A pterygium is a pinkish, triangular-shaped tissue growth on the cornea. Some pterygia grow slowly throughout a person's life, while others stop growing after a certain point. A pterygium rarely grows so large that it begins to cover the pupil of the eye.
Pterygium usually has no symptoms, and many do not require treatment. However, some pterygium become red and inflamed from time to time. Large or thick pterygium may be more irritating than painful. Occasionally, large pterygium will begin to change the shape of the cornea and cause vision changes (astigmatism).
Pterygia are more common in sunny climates and in the 20-40 age group. Scientists do not know what causes pterygia to develop. However, since people with pterygia have usually spent significant time outdoors, many doctors believe ultraviolet (UV) light from the sun may be a factor. In areas where sunlight is strong, wearing protective eyeglasses, sunglasses, and/or hats with brims is suggested. While some studies report a higher prevalence of pterygia in men than in women, this may reflect different rates of exposure to UV light.
Because a pterygium is visible, many people want to have it removed for cosmetic reasons. It is usually not too noticeable unless it becomes red and swollen from dust or air pollutants. Surgery to remove a pterygium is not recommended unless it affects vision. If a pterygium is surgically removed, it may grow back, particularly if the patient is less than 40 years of age. Lubricants can reduce the redness and provide relief from the chronic irritation.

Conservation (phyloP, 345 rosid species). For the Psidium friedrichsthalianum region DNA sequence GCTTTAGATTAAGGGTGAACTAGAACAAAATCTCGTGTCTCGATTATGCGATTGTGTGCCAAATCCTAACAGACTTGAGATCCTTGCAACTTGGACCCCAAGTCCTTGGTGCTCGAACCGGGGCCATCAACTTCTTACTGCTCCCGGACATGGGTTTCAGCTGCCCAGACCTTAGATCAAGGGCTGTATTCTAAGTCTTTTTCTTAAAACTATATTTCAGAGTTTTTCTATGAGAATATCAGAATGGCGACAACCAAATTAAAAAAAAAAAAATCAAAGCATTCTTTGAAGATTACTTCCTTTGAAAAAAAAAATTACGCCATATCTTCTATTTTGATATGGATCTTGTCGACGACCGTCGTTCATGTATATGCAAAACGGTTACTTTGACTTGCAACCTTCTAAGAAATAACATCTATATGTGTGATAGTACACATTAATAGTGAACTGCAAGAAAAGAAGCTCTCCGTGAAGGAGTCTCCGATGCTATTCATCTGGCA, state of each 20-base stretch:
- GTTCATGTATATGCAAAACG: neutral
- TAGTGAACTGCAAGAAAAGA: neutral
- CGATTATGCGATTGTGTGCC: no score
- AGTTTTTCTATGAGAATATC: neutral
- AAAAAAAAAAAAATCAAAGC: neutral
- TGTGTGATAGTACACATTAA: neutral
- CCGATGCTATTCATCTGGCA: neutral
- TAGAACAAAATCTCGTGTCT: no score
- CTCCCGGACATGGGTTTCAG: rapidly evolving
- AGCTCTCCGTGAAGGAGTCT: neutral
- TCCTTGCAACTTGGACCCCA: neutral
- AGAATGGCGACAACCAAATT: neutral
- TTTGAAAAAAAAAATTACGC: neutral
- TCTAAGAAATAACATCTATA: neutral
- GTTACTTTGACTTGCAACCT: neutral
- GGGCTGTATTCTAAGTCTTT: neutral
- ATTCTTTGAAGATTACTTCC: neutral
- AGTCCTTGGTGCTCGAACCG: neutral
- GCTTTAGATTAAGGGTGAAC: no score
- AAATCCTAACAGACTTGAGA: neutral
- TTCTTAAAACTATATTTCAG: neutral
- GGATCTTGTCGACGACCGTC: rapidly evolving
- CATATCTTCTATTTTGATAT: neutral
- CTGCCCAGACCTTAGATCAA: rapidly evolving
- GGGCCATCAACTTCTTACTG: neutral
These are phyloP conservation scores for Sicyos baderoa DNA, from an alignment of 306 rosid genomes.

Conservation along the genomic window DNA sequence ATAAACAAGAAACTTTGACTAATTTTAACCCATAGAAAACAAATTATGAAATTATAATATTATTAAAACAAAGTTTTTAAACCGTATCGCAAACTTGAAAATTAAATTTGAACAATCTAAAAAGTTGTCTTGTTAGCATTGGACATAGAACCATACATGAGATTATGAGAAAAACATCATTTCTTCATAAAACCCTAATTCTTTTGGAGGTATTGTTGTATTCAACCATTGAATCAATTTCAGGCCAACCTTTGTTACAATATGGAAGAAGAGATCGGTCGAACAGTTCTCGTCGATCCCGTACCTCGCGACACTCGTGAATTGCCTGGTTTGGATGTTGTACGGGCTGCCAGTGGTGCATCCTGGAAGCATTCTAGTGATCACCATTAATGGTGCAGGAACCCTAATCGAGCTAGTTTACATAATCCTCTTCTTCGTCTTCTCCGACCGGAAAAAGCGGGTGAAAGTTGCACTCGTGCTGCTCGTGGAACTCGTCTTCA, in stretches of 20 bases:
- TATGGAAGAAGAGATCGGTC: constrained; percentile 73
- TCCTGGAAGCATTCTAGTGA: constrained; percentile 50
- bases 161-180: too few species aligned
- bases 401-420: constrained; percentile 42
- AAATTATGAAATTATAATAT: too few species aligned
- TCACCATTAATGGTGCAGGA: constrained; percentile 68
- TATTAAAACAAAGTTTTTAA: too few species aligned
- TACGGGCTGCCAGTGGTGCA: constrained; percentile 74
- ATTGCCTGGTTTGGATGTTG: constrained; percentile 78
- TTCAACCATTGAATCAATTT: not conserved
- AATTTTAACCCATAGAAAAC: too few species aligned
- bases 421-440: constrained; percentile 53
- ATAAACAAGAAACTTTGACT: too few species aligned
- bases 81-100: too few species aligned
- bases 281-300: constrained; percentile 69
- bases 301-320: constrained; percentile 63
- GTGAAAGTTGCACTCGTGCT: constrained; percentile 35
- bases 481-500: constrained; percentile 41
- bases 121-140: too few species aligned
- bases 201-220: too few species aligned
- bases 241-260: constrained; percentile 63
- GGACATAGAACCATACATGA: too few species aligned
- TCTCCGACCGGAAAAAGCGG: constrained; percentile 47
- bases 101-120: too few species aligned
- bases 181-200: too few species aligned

The eye is surrounded by small oil-producing glands that help lubricate it. Occasionally, the gland becomes plugged, and a hard and sometimes painful lump called a chalazion (ch lae zee on) forms.
The pimple-like chalazion is a small annoyance that can become a big problem. What starts out as a small annoying lump can become infected and cause great discomfort. The eye may become red, swollen and sensitive to light. In the worst cases, it can even affect eyesight, causing blurry vision. This is due to pressure placed on the eye from the inflammation (swelling) of the eyelid and the growing chalazion.
Luckily, most chalazions stay small and are just a minor annoyance. They can be treated at home with warm compresses and a gentle massaging of the affected area to loosen the plugged oil glands. They often resolve on their own within a few weeks. Chalazions that are a greater nuisance or become infected can be treated with antibiotics and other medications.
In the worst cases, the chalazion can be surgically drained and/or removed in the doctor's office. If the chalazion returns or if you have had them over a long period of time, your doctor may send the removed chalazion to a laboratory to be tested.